Imagine if something happened to you tomorrow; how would your family be provided for? If you have loved ones-spouses, children, parents, etc., who are dependent on you for financial support once you pass on, then your estate may need some protection.
Here are seven tips to protect your estate and help prevent probate:
1. Get the Right Estate Planning Documents
Although wills, trusts, and living wills are necessary to plan your estate properly, they do not provide for your loved ones.
Without a durable power of attorney document naming an agent to make health care decisions, if you become incapacitated and designating someone to handle financial matters in case you become unable, your family may suffer irreparable harm.
Be sure that all necessary powers of attorney are updated regularly-when something changes (i.e., marriage or divorce)-and your estate planning documents are complete and up-to-date.
2. Avoid Joint Accounts
Transferring ownership of your jointly held accounts into a revocable living trust can help prevent probate should you pass.
Without taking this step, the co-owner will be able to easily take out funds and make withdrawals upon your death without restrictions.
3. Keep Your Financial Information Current
It would help if you didn’t wait until you have been diagnosed with a life-threatening illness or injury to inform your financial institutions about any changes in your estate planning documents (e.g., new powers of attorney).
Although you may have completed all necessary estate planning documents, leaving them unchanged can lead to unnecessary bickering between family members.
Be sure that your estate planning documents are kept current, so everything is in order whenever there is a change in the people who will manage your affairs, whether it is due to a birth, death, or marriage.
4. Don’t Forget About Your Pets!
Pet trusts are for pets who leave behind property upon their death (i.e., dogs or cats). A trust can be created during your lifetime to provide for the care of one or more pets.
The trustee will have full authority to decide how best to spend the money within the trust for your pet’s benefit after you pass away. Trust funds can also be used to pay any veterinarian bills incurred while caring for your pet(s), as well as expenses related to preserving your pet’s remains through cremation or burial.
Without this type of plan in place, it could be difficult for your loved ones to cover these costs when you are gone.
5. Don’t Forget About Your Pension!
Formally transferring the ownership of your retirement accounts into an IRA or another type of trust can extend their tax deferral status and provide for added protection in case of divorce, bankruptcy, lawsuit judgment awards, or creditor claims.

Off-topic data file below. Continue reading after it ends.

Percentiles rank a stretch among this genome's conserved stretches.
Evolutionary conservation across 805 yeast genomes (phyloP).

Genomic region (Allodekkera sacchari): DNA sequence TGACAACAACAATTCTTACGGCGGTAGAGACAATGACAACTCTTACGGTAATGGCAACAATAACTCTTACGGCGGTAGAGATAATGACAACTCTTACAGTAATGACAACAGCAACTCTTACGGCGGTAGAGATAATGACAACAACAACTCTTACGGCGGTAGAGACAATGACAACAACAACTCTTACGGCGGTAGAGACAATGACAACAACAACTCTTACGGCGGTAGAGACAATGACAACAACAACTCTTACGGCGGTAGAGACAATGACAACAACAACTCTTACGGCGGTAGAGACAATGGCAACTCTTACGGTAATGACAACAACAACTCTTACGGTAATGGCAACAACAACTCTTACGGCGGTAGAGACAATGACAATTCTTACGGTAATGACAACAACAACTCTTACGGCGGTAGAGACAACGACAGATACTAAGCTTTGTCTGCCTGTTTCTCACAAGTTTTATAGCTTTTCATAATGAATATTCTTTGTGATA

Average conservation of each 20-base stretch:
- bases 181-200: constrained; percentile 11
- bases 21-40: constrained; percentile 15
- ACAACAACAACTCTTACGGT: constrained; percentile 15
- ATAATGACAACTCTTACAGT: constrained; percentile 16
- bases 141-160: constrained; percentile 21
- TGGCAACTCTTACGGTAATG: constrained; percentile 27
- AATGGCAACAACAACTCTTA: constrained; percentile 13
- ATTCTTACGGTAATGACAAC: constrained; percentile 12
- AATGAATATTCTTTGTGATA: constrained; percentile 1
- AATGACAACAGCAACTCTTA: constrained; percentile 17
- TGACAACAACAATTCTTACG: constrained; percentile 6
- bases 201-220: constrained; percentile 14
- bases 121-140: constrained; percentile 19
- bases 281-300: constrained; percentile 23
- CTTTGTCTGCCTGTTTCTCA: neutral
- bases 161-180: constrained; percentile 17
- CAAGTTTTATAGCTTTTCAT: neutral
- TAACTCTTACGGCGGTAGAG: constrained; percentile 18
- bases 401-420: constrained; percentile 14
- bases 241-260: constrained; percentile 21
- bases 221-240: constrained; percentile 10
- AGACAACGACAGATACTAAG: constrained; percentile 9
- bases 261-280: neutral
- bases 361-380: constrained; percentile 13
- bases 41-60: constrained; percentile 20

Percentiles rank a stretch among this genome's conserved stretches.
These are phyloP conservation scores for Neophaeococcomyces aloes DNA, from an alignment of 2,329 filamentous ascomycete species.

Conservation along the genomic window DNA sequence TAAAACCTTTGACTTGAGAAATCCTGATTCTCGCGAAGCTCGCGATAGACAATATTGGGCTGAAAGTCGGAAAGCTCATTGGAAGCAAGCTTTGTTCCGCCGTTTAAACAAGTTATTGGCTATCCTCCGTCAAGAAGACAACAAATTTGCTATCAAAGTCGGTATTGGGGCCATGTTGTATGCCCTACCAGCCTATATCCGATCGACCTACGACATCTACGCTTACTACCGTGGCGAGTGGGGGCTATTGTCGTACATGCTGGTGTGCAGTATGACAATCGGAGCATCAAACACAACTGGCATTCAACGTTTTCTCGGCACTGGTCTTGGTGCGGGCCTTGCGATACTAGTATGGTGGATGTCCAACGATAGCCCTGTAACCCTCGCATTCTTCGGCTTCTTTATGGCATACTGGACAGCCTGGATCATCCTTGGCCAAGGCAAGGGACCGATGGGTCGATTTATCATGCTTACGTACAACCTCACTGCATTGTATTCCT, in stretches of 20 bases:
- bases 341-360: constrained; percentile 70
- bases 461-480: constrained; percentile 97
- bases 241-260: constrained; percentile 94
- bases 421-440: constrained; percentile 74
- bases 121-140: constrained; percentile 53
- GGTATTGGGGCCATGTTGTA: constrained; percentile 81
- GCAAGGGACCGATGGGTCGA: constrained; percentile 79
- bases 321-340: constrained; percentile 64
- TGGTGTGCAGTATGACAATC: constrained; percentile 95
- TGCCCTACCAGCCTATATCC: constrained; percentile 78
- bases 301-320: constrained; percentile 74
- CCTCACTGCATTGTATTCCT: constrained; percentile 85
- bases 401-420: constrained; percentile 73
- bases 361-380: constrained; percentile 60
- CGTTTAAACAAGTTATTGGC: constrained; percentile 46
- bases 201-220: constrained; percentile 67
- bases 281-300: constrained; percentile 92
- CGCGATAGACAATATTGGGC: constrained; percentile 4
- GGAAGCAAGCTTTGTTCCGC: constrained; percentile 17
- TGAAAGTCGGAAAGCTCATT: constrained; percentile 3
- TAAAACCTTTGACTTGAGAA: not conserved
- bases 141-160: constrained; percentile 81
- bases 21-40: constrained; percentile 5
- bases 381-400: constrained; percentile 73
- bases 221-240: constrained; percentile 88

Trusts are also beneficial if you want someone other than yourself to control your assets after death. A joint estate planning strategy is used by parents who want a say about how their children’s inheritances will be spent.
In addition, retirement plans left to minor children may be subject to probate court approval before any funds can be distributed.
6. Keep Good Records
Ensure that you have a list of all your estate planning documents and where they can be found. If your loved ones need to find these documents in the event something happens to you, they must know precisely where to look.
You should also include information on how beneficiaries should contact reliable estate lawyers and who holds any safe deposit box keys so all necessary documentation can be located quickly.
7. Remember Your Loved Ones’ Needs
Remembering your loved ones is what estate planning is really about! In addition to avoiding estate taxes, estate planning is a way for you to provide for your loved ones after you pass away.
Without proper estate planning documents in place, estate taxes could eat up a substantial portion of your money. If this is not what you want and it definitely isn’t what your family members want-then estate planning is key.
Remember that your estate plan is only effective if the document is readily available and up to date. If you have minor children, then that means your plan should be readily available to them when they turn 18. The person in charge of this task can be responsible adults, such as family members, spouses, or legal guardians.
The article above may be helpful to you in thinking about estate planning and how it can affect an estate’s plans in the future. Hopefully, you have found this information useful in jumpstarting your estate planning process.